Farida Fozdar, Associate Professor in Anthropology and Sociology
University of Western Australia

Mixed racial and ethnic identities are topics of increasing interest around the world, yet studies of mixed race in Asia are rare, despite its particular salience for Asian societies.

Mixed Race in Asia seeks to reorient the field to focus on Asia, looking specifically at mixed race in China, Japan, Korea, Indonesia, Malaysia, Singapore, Vietnam and India. Through these varied case studies, this collection presents an insightful exploration of race, ethnicity, mixedness and belonging, both in the past and present. The thematic range of the chapters is broad, covering the complexity of lived mixed race experiences, the structural forces of particular colonial and post-colonial environments and political regimes, and historical influences on contemporary identities and cultural expressions of mixedness.

Adding significant richness and depth to existing theoretical frameworks, this enlightening volume develops markedly different understandings of, and recognizes nuances around, what it means to be mixed, practically, theoretically, linguistically and historically. It will appeal to undergraduate and postgraduate students, as well as postdoctoral and other researchers interested in fields such as Race and Ethnicity, Sociology and Asian Studies.

Table of Contents

  • Acknowledgements
  • Introduction: Mixed Race in Asia / Zarine L. Rocha and Farida Fozdar
  • Section One: China and Vietnam
    • Chapter One: “A Class by Themselves”: Battles over Eurasian Schooling in Late-19th-Century Shanghai / Emma J. Teng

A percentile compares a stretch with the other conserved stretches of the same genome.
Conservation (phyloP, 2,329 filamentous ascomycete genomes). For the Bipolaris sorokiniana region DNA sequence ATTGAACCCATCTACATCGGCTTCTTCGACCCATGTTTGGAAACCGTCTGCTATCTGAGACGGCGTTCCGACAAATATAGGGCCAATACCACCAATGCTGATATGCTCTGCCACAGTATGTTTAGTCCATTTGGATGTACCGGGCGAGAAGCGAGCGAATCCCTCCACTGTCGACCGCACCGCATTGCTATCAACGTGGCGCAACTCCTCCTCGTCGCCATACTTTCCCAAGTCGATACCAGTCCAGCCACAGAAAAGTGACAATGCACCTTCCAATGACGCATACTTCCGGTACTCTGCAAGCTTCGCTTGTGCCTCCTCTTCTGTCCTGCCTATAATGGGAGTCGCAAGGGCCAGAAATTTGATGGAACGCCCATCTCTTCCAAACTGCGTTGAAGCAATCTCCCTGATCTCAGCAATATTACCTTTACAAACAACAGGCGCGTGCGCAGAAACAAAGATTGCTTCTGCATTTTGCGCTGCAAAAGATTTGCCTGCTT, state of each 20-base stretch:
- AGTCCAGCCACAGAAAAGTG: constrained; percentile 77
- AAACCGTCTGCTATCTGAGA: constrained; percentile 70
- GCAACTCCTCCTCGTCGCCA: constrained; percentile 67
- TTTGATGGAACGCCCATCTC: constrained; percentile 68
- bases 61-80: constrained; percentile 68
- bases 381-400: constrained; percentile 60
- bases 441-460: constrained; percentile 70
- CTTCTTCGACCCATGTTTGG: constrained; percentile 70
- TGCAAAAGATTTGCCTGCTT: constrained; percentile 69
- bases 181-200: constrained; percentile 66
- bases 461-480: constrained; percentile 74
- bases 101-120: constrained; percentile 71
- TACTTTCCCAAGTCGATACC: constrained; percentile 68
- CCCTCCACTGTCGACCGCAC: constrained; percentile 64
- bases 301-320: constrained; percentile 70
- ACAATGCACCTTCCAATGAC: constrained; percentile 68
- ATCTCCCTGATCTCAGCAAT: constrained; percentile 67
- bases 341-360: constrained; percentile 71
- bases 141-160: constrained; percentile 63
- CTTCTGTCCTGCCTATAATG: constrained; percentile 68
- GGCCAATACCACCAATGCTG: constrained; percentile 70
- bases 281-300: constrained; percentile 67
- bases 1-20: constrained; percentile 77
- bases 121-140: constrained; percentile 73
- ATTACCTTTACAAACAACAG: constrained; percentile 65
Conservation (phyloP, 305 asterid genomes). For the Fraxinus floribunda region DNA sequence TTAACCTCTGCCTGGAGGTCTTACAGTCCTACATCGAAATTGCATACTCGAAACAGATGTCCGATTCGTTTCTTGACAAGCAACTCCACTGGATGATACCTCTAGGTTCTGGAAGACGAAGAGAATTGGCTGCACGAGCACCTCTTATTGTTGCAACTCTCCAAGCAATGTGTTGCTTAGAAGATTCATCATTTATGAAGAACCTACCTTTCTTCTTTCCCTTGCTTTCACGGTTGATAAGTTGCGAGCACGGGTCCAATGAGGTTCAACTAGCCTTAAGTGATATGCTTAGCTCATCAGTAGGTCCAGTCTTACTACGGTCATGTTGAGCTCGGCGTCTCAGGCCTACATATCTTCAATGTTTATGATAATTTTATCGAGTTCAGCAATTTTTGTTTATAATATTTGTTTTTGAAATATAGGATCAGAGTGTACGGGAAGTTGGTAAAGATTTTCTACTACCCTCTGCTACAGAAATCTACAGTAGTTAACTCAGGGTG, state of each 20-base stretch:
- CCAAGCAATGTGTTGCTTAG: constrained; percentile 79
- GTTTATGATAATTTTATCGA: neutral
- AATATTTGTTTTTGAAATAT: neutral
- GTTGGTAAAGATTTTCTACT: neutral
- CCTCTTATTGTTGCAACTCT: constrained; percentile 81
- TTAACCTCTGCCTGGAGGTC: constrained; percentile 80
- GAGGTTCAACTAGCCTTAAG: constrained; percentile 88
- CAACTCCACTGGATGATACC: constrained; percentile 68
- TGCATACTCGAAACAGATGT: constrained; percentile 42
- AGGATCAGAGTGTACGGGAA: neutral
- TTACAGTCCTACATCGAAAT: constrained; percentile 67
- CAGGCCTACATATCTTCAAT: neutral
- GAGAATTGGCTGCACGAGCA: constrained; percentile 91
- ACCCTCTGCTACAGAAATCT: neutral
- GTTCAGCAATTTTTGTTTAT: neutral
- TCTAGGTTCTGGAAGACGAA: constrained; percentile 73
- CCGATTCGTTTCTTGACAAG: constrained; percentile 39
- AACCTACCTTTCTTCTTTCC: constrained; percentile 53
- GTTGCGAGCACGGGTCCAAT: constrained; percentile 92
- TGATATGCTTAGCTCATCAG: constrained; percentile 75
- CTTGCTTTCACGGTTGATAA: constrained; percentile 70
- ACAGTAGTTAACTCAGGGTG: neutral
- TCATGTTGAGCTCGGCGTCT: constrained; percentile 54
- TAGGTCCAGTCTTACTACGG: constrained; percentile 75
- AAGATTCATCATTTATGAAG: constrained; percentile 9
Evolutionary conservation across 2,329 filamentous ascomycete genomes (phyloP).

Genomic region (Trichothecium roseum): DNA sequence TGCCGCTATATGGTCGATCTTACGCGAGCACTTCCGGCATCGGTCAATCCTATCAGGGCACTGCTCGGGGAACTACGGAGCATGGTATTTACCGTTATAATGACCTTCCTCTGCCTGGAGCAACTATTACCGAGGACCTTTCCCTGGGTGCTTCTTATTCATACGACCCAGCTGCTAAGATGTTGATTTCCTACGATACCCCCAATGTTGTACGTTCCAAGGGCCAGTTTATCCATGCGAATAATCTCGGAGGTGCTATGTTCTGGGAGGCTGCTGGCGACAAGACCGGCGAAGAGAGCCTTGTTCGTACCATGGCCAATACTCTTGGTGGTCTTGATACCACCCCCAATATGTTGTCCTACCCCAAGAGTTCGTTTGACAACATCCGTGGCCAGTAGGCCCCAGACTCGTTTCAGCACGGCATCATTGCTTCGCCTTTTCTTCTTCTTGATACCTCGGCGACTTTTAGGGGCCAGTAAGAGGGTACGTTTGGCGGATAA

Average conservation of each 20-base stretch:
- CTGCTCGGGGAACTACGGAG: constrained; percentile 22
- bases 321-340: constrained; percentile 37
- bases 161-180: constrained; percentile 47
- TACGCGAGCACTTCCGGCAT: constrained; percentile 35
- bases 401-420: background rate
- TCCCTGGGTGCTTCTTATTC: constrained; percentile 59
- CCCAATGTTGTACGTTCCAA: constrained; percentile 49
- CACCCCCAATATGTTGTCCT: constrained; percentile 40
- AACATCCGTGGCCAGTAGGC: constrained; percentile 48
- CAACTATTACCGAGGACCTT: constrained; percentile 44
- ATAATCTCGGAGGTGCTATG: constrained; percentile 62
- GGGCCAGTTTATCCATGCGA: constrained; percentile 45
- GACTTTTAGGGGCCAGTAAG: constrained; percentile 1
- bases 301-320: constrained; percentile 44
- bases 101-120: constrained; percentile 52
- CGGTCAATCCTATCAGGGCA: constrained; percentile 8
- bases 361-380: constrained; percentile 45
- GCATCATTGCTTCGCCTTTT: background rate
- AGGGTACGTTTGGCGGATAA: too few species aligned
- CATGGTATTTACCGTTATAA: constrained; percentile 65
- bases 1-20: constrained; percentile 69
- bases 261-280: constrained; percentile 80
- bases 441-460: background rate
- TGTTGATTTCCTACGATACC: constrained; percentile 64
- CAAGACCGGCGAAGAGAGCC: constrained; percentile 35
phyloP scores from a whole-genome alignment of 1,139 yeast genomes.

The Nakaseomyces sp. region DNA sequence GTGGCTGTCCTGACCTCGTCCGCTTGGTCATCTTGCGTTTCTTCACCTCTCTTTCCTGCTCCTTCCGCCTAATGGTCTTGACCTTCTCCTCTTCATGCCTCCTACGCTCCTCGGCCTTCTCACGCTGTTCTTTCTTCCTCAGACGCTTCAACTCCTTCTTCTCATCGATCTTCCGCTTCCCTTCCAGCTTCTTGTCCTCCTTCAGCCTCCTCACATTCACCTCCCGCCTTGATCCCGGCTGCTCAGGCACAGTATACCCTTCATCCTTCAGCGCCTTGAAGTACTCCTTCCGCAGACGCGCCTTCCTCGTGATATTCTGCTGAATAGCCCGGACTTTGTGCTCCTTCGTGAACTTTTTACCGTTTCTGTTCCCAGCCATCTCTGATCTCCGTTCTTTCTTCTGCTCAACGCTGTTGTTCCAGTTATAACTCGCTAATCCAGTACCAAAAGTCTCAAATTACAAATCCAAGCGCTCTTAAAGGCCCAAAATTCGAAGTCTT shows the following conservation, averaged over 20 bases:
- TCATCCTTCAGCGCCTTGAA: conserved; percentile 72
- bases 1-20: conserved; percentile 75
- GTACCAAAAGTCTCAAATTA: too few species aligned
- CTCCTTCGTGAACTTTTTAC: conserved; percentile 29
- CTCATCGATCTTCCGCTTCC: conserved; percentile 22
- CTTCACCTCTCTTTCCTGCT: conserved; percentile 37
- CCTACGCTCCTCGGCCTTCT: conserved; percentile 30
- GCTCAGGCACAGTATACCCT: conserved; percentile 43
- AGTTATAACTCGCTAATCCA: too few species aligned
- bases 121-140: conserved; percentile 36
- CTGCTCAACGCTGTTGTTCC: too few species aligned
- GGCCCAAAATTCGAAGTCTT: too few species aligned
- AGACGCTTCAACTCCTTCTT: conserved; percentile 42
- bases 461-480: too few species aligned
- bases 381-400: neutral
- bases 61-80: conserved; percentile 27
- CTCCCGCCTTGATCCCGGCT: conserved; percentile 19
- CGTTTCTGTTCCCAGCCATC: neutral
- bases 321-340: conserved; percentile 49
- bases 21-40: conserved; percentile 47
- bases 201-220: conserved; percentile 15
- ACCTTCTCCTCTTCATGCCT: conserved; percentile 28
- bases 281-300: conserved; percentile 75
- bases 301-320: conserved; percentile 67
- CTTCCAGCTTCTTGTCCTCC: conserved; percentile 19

• Chapter Two: Mixing Blood and Race: Representing Hunxue in Contemporary China / Cathryn Clayton
    • Chapter Three: Métis of Vietnam: An Historical Perspective on Mixed-Race Children from the French Colonial Period / Christina Firpo
  • Section Two: South Korea and Japan
    • Chapter Four: Developing bilingualism in a largely monolingual society: Southeast Asian marriage migrants and multicultural families in South Korea / Mi Yung Park
    • Chapter Five: Haafu Identity in Japan: half, mixed or double? / Alexandra Shaitan and Lisa J. McEntee-Atalianis
    • Chapter Six: Claiming Japaneseness: recognition, privilege and status in Japanese-Filipino ‘mixed’ ethnic identity constructions / Fiona-Katharina Seiger
  • Section Three: Malaysia and Singapore
    • Chapter Seven: Being “Mixed” in Malaysia: Perspectives on Ethnic Diversity / Caryn Lim
    • Chapter Eight: Chinese, Indians and the Grey Space in between: Acceptance of Malaysian Chindians in a plural society / Rona Chandran
    • Chapter Nine: ‘Our Chinese’: The Mixedness of Peranakan Chinese Identities in Kelantan, Malaysia / Pue Giok Hun
    • Chapter Ten: Eurasian as Multiracial: mixed race, gendered categories and identity in Singapore / Zarine L. Rocha
  • Section Four: India and Indonesia
    • Chapter Eleven: Is the Anglo-Indian ‘Identity Crisis’ a Myth? / Robyn Andrews
    • Chapter Twelve: When Hybridity Encounters Hindu Purity Fetish: Anglo-Indian Lived Experiences in an Indian Railway Town / Anjali Gera Roy
    • Chapter Thirteen: Sometimes white, sometimes Asian: Boundary-making among transnational mixed descent youth at an international school in Indonesia / Danau Tanu
    • Chapter Fourteen: Class, Race and Being Indo (Eurasian) in Colonial and Postcolonial Indonesia / Ros Hewett
  • Afterword / Paul Spickard
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An Octoroon

Posted in Arts, Forthcoming Media, Live Events, Passing, Slavery, United States on 2017-06-26 19:22Z by Steven

An Octoroon

Woolly Mammoth Theater
641 D Street, NW
Washington, D.C. 20004
Telephone: 202-393-3939

2017-07-17 through 2017-08-06

By Branden Jacobs-Jenkins
Directed by Nataki Garrett